Hermann Wilhelm Goering (sometimes Göring) is remembered as a member of the German High Command and second only to Adolf Hitler in the hierarchy of the Third Reich. Goering was a WWI air ace and ended the war in command of the legendary Richthofen Fighter Squadron. Goering was credited with 22 victories over allied craft and won the Iron Cross (First Class).

His first association with Hitler came when he was recruited to command the SA Brownshirts, but this didn't last long. Goering was severely wounded in the infamous Beer-Hall putsch, and fled Germany. During his recovery, Goering became addicted to morphine.

Goering returned to Germany in 1927 and became part of Hitler's rise to power. He was key in the organizing of the Gestapo, and is suspected of involvement in the Reichstag fire, which he followed up quickly with a series of emergency declarations that effectively ended civil rights in Hitler's Germany. He was a key figure in organising Kristallnacht.

Goering was made Reich Marshal in 1940, and promised to "drive the RAF from the skies." His failure to destroy the RAF air bases and defenses during the Battle of Britain led to defeat of the German air forces and the collapse of Operation Sea Lion.

Goering sank into drug abuse and paranoia, and lost his leadership posts in 1943. At the end of the war Goering was captured by the American Seventh Army, the only high-ranking Nazi official to be captured. He went on trial at Nuremberg in 1946. Goering defended himself passionately at the trial, refusing to grovel or apologize. He was found guilty of conspiracy to wage war, crimes against peace, war crimes and crimes against humanity and sentenced to the noose. Goering committed suicide by poison before the sentence could be carried out.

Goering appears as a major character in Philip Jose Farmer's Riverworld series.

Compiled from several sources including http://www.us-israel.org/jsource/Holocaust/goering.html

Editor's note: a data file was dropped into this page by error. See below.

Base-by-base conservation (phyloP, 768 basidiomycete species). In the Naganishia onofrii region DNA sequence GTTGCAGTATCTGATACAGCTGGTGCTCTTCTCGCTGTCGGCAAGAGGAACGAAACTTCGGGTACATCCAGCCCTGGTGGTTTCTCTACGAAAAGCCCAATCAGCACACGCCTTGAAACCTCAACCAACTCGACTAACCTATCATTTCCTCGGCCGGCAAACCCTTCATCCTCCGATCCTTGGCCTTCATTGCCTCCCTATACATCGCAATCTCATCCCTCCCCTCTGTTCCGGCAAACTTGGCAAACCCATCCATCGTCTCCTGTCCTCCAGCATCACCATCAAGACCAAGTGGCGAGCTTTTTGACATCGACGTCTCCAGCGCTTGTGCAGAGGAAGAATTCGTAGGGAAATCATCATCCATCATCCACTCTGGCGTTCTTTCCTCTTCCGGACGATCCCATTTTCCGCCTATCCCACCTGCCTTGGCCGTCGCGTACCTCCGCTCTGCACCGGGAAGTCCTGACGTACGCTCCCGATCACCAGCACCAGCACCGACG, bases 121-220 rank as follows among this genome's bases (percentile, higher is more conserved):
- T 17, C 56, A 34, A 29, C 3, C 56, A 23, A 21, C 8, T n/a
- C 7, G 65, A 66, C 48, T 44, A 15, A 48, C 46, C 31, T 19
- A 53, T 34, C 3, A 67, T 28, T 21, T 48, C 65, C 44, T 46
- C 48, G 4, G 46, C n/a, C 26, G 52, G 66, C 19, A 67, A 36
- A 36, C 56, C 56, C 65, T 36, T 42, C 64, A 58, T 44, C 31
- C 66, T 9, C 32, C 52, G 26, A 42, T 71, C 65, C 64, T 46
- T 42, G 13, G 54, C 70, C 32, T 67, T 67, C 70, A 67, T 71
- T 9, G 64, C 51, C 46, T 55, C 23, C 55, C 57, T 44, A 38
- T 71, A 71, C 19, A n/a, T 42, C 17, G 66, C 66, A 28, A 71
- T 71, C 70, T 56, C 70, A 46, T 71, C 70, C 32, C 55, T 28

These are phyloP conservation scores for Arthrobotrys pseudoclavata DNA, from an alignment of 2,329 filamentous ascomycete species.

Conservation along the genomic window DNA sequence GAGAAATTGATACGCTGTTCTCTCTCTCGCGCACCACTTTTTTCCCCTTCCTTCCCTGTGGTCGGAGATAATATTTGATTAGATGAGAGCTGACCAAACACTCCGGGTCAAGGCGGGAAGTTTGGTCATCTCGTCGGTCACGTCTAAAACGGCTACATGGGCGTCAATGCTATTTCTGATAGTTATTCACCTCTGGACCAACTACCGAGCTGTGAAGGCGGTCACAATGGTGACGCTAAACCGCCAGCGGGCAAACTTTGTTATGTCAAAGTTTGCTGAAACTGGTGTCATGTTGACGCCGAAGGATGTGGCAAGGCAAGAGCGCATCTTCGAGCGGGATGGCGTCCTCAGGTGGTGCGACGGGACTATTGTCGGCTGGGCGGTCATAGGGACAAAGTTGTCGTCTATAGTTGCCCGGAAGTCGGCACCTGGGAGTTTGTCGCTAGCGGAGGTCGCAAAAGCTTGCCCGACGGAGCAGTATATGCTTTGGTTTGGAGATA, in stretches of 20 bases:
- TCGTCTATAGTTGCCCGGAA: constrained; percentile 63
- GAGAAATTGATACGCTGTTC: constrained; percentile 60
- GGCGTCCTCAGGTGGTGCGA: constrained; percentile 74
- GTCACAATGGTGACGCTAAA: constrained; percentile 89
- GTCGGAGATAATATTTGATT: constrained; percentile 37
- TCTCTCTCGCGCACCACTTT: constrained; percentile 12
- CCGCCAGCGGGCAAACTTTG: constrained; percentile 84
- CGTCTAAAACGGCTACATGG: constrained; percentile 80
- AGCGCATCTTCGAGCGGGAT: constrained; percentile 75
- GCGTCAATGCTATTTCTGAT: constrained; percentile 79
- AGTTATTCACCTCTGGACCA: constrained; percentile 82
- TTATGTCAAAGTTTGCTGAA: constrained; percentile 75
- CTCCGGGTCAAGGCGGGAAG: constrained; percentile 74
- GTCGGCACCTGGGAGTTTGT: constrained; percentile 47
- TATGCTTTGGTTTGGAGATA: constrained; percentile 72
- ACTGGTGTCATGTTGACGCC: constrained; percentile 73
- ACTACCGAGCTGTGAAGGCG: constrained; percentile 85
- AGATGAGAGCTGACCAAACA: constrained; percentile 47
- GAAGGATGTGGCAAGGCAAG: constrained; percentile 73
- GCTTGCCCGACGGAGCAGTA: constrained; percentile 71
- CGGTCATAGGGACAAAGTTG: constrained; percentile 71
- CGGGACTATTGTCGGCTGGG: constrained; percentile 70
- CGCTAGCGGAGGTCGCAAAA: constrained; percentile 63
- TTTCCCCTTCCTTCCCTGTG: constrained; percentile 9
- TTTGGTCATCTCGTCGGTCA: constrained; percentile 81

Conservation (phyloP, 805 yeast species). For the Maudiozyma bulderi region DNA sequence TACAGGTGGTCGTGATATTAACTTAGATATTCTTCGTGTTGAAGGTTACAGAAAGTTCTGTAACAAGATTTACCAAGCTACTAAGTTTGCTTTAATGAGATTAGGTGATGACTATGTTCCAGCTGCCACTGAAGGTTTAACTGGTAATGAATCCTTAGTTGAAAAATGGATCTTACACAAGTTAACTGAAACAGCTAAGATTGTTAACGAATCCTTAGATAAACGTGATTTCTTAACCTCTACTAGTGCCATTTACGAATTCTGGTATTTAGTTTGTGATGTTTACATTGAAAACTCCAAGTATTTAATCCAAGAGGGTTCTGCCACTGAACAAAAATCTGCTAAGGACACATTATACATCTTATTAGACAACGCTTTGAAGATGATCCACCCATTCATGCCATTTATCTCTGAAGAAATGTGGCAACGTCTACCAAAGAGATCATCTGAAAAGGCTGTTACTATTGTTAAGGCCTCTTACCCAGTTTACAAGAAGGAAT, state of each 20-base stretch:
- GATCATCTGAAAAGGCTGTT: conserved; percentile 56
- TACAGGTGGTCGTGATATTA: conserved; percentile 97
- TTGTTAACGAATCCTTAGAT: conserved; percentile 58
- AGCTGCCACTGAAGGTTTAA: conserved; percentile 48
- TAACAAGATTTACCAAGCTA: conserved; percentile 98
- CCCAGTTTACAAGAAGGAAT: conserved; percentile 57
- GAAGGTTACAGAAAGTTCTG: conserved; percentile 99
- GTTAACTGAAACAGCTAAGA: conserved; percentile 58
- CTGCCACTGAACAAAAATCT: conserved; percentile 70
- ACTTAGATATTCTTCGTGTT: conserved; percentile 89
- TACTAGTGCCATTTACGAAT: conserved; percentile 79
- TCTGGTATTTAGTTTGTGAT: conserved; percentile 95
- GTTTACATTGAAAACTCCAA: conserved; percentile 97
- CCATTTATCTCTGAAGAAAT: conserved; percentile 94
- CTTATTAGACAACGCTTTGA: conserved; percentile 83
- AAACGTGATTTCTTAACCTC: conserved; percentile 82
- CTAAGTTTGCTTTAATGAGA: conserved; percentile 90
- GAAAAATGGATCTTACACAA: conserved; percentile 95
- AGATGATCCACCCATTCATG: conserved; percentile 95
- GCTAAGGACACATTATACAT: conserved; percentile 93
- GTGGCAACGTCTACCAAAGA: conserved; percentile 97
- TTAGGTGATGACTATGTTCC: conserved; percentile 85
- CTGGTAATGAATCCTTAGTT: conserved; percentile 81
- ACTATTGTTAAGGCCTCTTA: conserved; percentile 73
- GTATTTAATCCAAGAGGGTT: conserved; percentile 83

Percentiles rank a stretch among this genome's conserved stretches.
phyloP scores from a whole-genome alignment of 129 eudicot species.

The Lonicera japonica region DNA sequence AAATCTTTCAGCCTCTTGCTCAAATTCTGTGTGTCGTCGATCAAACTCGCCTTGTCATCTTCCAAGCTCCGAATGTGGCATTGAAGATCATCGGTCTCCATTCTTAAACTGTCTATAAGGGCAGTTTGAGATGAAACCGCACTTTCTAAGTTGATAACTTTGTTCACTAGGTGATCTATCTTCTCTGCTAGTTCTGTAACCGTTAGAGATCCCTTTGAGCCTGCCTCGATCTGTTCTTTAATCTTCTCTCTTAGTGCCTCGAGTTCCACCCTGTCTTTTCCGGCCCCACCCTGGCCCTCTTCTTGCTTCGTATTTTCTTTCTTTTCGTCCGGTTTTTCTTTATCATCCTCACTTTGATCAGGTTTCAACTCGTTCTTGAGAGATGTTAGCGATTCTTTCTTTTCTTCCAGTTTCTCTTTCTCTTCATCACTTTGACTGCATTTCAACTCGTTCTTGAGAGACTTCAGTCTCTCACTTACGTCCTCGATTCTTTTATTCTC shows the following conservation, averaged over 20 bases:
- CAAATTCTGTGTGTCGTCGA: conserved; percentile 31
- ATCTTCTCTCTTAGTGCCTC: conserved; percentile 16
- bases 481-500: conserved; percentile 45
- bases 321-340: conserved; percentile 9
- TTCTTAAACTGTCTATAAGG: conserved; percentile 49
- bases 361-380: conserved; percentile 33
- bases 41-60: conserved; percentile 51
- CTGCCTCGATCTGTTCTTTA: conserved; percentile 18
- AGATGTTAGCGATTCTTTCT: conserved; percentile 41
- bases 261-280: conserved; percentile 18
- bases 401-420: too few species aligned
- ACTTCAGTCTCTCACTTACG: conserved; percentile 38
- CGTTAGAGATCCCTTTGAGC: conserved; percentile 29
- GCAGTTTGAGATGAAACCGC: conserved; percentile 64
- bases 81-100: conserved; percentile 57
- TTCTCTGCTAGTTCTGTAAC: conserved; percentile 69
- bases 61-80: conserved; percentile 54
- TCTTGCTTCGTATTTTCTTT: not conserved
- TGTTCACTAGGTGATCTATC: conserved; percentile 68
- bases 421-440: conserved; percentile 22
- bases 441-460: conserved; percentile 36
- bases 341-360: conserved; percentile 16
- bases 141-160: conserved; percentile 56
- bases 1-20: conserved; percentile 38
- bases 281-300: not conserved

Hermann Goering, Luftwaffe leader and one of Hitler's right hand men, was largely responsible for Nazi Germany's defeat in the Second World War. After the German rout of French and British forces during the bliztkreig of France, German panzers were ready to roll over British forces left in the port of Dunkirk. Goering promised Hitler that his aircraft would be able to bomb them into the ground. Hitler took the advice of his friend, but despite the aerial barrage the British scrounged together a fleet of private and military ships that evacuated thousands of soldiers to the British mainland. If these soldiers had been killed or captured, the British would have had virtually no army and would probably have been forced into an armistice or face invasion.

During the Battle of Britain Goering's Luftwaffe was starting to gain the upperhand when Goering stepped in and lost it. Originally the Luftwaffe was bombing British coastal radar stations and airfields. The bombing of airfields was taking a terrible toll on the pilots and aircraft. At a critical point of the battle Goering abruptly switched tactics and began bombing British cities. While it did take an emotional toll on the British people, it allowed time for British industry to manufacture new aircraft, and for the RAF to train new pilots. Eventually this led to a second chance lost to force the British into an armistace.

His third mistake took place on the Eastern Front with the fight against the Soviet Union. The Battle of Stalingrad was raging, and it was becoming clear that the Germans were losing. Goering promised Hitler during the winter that he could supply General Paulus's army. This was in part responsible for Hitler's decision to prevent a strategic withdrawl which would have saved the army and probably allowed a victory against the Soviet Union. Instead, Paulus's army was encircled and forced to surrender when Goering's promise was not met (once again) and General Zhukov began the long drive to Berlin and the final defeat of Nazi Germany due to the collapse of a major German presence on the Eastern Front.

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